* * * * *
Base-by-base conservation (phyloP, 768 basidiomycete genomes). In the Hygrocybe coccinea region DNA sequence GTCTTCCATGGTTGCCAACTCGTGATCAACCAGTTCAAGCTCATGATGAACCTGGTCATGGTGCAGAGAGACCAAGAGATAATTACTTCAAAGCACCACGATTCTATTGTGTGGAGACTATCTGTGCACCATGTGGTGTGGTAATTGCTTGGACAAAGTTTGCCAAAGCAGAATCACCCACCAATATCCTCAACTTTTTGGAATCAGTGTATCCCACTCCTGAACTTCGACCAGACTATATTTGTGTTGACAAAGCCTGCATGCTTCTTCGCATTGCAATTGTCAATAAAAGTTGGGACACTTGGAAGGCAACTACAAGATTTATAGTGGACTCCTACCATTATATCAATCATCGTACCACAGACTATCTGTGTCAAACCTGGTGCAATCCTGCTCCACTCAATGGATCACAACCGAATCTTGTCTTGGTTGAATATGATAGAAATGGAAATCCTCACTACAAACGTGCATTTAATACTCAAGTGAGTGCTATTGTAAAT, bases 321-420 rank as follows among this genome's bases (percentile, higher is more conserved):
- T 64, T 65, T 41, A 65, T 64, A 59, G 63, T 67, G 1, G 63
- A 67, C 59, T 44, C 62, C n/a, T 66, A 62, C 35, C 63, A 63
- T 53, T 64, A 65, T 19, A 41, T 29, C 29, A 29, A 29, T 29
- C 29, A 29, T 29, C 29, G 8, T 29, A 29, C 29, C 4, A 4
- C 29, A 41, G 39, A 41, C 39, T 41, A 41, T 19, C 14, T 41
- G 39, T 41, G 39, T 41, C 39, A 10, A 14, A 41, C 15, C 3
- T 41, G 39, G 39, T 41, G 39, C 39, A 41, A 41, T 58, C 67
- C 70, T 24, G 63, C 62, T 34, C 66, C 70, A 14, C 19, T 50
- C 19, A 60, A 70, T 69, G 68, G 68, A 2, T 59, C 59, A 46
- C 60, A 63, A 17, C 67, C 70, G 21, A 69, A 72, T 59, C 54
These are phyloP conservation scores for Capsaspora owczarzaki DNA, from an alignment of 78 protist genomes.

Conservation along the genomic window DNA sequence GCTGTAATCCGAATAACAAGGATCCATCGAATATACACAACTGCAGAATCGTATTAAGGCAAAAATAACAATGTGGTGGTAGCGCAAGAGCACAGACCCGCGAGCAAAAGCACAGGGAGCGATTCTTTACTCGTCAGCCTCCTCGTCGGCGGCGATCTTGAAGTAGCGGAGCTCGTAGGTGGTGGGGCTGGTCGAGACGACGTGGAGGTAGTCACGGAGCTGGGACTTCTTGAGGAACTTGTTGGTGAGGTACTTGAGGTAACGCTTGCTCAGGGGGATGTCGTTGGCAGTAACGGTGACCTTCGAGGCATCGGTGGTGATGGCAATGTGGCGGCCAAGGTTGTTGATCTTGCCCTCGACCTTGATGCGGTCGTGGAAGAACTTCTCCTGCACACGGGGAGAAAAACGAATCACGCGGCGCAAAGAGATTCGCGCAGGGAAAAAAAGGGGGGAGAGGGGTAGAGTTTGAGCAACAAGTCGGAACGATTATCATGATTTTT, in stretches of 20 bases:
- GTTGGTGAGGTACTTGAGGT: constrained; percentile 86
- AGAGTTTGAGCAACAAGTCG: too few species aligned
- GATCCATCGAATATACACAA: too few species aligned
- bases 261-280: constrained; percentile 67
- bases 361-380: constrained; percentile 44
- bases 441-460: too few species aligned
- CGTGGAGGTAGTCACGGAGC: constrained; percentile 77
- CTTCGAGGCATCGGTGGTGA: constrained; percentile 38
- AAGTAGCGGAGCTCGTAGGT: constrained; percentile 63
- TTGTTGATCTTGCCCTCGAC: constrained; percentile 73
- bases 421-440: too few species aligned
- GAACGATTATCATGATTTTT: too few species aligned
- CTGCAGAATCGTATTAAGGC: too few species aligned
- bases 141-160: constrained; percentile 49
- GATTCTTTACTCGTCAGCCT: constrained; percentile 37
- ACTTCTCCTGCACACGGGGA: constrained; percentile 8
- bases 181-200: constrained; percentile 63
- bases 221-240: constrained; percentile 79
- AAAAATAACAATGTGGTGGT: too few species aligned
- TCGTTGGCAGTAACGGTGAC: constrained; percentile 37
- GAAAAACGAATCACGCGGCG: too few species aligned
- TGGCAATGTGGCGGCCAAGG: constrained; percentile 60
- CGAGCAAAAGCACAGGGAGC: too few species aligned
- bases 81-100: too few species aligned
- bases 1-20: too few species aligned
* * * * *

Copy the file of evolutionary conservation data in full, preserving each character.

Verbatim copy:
Base-by-base conservation (phyloP, 768 basidiomycete genomes). In the Hygrocybe coccinea region DNA sequence GTCTTCCATGGTTGCCAACTCGTGATCAACCAGTTCAAGCTCATGATGAACCTGGTCATGGTGCAGAGAGACCAAGAGATAATTACTTCAAAGCACCACGATTCTATTGTGTGGAGACTATCTGTGCACCATGTGGTGTGGTAATTGCTTGGACAAAGTTTGCCAAAGCAGAATCACCCACCAATATCCTCAACTTTTTGGAATCAGTGTATCCCACTCCTGAACTTCGACCAGACTATATTTGTGTTGACAAAGCCTGCATGCTTCTTCGCATTGCAATTGTCAATAAAAGTTGGGACACTTGGAAGGCAACTACAAGATTTATAGTGGACTCCTACCATTATATCAATCATCGTACCACAGACTATCTGTGTCAAACCTGGTGCAATCCTGCTCCACTCAATGGATCACAACCGAATCTTGTCTTGGTTGAATATGATAGAAATGGAAATCCTCACTACAAACGTGCATTTAATACTCAAGTGAGTGCTATTGTAAAT, bases 321-420 rank as follows among this genome's bases (percentile, higher is more conserved):
- T 64, T 65, T 41, A 65, T 64, A 59, G 63, T 67, G 1, G 63
- A 67, C 59, T 44, C 62, C n/a, T 66, A 62, C 35, C 63, A 63
- T 53, T 64, A 65, T 19, A 41, T 29, C 29, A 29, A 29, T 29
- C 29, A 29, T 29, C 29, G 8, T 29, A 29, C 29, C 4, A 4
- C 29, A 41, G 39, A 41, C 39, T 41, A 41, T 19, C 14, T 41
- G 39, T 41, G 39, T 41, C 39, A 10, A 14, A 41, C 15, C 3
- T 41, G 39, G 39, T 41, G 39, C 39, A 41, A 41, T 58, C 67
- C 70, T 24, G 63, C 62, T 34, C 66, C 70, A 14, C 19, T 50
- C 19, A 60, A 70, T 69, G 68, G 68, A 2, T 59, C 59, A 46
- C 60, A 63, A 17, C 67, C 70, G 21, A 69, A 72, T 59, C 54
These are phyloP conservation scores for Capsaspora owczarzaki DNA, from an alignment of 78 protist genomes.

Conservation along the genomic window DNA sequence GCTGTAATCCGAATAACAAGGATCCATCGAATATACACAACTGCAGAATCGTATTAAGGCAAAAATAACAATGTGGTGGTAGCGCAAGAGCACAGACCCGCGAGCAAAAGCACAGGGAGCGATTCTTTACTCGTCAGCCTCCTCGTCGGCGGCGATCTTGAAGTAGCGGAGCTCGTAGGTGGTGGGGCTGGTCGAGACGACGTGGAGGTAGTCACGGAGCTGGGACTTCTTGAGGAACTTGTTGGTGAGGTACTTGAGGTAACGCTTGCTCAGGGGGATGTCGTTGGCAGTAACGGTGACCTTCGAGGCATCGGTGGTGATGGCAATGTGGCGGCCAAGGTTGTTGATCTTGCCCTCGACCTTGATGCGGTCGTGGAAGAACTTCTCCTGCACACGGGGAGAAAAACGAATCACGCGGCGCAAAGAGATTCGCGCAGGGAAAAAAAGGGGGGAGAGGGGTAGAGTTTGAGCAACAAGTCGGAACGATTATCATGATTTTT, in stretches of 20 bases:
- GTTGGTGAGGTACTTGAGGT: constrained; percentile 86
- AGAGTTTGAGCAACAAGTCG: too few species aligned
- GATCCATCGAATATACACAA: too few species aligned
- bases 261-280: constrained; percentile 67
- bases 361-380: constrained; percentile 44
- bases 441-460: too few species aligned
- CGTGGAGGTAGTCACGGAGC: constrained; percentile 77
- CTTCGAGGCATCGGTGGTGA: constrained; percentile 38
- AAGTAGCGGAGCTCGTAGGT: constrained; percentile 63
- TTGTTGATCTTGCCCTCGAC: constrained; percentile 73
- bases 421-440: too few species aligned
- GAACGATTATCATGATTTTT: too few species aligned
- CTGCAGAATCGTATTAAGGC: too few species aligned
- bases 141-160: constrained; percentile 49
- GATTCTTTACTCGTCAGCCT: constrained; percentile 37
- ACTTCTCCTGCACACGGGGA: constrained; percentile 8
- bases 181-200: constrained; percentile 63
- bases 221-240: constrained; percentile 79
- AAAAATAACAATGTGGTGGT: too few species aligned
- TCGTTGGCAGTAACGGTGAC: constrained; percentile 37
- GAAAAACGAATCACGCGGCG: too few species aligned
- TGGCAATGTGGCGGCCAAGG: constrained; percentile 60
- CGAGCAAAAGCACAGGGAGC: too few species aligned
- bases 81-100: too few species aligned
- bases 1-20: too few species aligned